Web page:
Snakes living in deserts subsist on the same type of prey most other snakes do, including lizards, rodents, birds and invertebrates. As predators, snakes cannot colonize desert habitats unless there is ample prey to meet their needs.
All of the major terrestrial snake lineages include species that live in deserts. Vipers and pit vipers, such as horned adders and sidewinders, are ambush hunters that primarily consume lizards and rodents. Like vipers and pit vipers, boas and pythons living in deserts are usually ambush hunters, who kill their prey by constriction. They are usually opportunistic predators that consume any prey that they can catch, but some species specialize on a specific type of prey. For example, sand boas of Middle Eastern deserts primarily eat rodents, while desert-dwelling pythons, such as blackhead pythons, prefer lizards. Other snakes of the desert concentrate on smaller prey. Black-headed snakes primarily consume arthropods, such as insects, centipedes and scorpions.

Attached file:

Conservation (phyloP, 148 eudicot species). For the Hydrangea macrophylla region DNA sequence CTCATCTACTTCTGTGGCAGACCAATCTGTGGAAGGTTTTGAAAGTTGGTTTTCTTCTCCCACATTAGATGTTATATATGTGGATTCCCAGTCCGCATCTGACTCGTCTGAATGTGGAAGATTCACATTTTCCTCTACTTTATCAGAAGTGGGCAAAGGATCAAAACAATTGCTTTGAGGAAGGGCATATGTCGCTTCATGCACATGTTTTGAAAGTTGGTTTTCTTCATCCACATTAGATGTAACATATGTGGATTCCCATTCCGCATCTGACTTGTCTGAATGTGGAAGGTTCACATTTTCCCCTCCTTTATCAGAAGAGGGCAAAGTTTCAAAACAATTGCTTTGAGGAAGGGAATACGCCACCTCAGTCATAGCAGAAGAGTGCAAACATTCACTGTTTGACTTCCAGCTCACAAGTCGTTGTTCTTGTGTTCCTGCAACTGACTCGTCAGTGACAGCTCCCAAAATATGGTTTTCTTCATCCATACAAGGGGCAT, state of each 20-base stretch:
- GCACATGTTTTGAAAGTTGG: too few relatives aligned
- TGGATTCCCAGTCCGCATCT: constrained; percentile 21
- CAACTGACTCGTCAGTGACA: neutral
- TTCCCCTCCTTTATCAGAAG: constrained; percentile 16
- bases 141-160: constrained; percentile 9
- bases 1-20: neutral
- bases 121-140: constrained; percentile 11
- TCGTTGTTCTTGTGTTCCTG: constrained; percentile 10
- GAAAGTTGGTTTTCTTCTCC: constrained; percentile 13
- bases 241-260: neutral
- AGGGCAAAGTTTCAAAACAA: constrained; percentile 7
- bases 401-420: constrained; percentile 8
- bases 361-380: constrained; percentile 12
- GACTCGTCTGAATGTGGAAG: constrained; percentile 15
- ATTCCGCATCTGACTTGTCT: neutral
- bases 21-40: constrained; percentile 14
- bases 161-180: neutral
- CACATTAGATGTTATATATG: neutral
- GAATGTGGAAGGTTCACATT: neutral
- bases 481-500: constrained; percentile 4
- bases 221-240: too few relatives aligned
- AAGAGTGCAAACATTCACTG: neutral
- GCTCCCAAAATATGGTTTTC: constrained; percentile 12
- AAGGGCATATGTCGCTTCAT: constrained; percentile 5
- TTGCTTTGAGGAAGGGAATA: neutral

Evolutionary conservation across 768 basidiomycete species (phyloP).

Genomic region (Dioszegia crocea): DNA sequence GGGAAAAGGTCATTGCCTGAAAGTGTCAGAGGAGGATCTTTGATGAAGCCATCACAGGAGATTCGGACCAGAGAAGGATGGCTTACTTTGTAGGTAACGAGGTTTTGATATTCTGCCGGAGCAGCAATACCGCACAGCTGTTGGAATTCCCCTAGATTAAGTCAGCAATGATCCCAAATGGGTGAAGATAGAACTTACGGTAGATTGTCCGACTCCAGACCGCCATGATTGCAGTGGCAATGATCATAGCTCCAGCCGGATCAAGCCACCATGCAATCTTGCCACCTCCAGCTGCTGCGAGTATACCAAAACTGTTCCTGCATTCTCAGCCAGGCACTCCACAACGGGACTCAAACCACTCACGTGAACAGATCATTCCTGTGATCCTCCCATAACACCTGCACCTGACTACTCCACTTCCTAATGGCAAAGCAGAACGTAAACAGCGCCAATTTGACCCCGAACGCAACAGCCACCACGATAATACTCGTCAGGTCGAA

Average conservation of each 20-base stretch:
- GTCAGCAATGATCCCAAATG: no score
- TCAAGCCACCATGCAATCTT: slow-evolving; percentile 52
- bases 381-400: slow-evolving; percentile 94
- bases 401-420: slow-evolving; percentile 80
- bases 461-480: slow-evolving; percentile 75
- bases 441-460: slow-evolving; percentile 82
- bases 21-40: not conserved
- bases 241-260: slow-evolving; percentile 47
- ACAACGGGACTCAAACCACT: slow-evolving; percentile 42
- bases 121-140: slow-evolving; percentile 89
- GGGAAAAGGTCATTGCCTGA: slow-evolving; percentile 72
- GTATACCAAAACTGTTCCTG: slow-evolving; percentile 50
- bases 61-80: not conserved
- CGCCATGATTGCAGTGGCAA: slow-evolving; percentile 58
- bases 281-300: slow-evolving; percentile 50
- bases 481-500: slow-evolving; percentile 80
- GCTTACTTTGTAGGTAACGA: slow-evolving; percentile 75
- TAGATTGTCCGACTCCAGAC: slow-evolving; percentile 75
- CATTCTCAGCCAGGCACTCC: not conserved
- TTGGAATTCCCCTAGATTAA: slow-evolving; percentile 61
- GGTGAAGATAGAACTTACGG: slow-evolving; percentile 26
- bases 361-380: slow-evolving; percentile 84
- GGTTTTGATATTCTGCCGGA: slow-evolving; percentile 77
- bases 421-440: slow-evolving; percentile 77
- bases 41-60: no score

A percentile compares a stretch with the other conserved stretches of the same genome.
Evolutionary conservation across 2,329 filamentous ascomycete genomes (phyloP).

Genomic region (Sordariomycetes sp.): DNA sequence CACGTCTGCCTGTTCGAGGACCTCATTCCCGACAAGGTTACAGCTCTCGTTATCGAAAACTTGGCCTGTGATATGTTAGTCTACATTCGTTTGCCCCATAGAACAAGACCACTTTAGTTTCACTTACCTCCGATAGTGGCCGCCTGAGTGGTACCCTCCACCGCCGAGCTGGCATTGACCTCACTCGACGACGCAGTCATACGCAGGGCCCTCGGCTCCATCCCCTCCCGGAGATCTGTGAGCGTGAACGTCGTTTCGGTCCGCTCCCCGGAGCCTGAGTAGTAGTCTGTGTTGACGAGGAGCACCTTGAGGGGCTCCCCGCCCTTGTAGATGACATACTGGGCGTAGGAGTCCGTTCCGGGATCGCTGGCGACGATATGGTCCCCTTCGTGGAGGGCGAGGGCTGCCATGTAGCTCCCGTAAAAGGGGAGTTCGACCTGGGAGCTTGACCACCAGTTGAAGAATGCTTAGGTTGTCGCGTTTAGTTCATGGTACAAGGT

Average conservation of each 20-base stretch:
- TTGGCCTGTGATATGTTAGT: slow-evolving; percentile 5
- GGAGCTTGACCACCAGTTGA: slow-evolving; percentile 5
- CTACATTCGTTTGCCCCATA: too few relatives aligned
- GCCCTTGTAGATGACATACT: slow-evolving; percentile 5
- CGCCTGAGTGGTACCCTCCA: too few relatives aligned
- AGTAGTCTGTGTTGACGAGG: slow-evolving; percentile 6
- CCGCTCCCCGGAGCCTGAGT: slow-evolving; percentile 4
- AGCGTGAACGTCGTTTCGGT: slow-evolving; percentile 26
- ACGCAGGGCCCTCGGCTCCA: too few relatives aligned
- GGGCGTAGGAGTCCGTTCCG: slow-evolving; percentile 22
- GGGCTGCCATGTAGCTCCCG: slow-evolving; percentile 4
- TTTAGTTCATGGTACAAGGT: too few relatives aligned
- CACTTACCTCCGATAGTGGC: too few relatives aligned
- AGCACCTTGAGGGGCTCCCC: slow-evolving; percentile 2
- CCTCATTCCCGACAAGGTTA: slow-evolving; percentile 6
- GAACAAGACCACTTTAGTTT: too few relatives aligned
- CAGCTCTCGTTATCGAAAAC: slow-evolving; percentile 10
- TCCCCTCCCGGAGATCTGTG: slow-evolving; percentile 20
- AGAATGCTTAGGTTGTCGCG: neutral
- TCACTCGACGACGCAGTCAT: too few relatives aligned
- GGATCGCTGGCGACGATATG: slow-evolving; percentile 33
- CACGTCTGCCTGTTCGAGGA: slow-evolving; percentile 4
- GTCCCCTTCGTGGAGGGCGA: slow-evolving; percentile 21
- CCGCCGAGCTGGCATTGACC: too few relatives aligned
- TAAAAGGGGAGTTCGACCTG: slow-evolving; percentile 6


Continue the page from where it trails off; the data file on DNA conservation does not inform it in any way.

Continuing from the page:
Snakes have evolved many different adaptations that allow them to capture food in the deserts. Some species burrow into the soil to avoid being detected by their prey. This behavior provides a secondary benefit to the snakes, as the sand protects them from the hot sun. Some burrowing snakes have their eyes located on the tops of their heads to enable them to see well while they are partially covered by sand.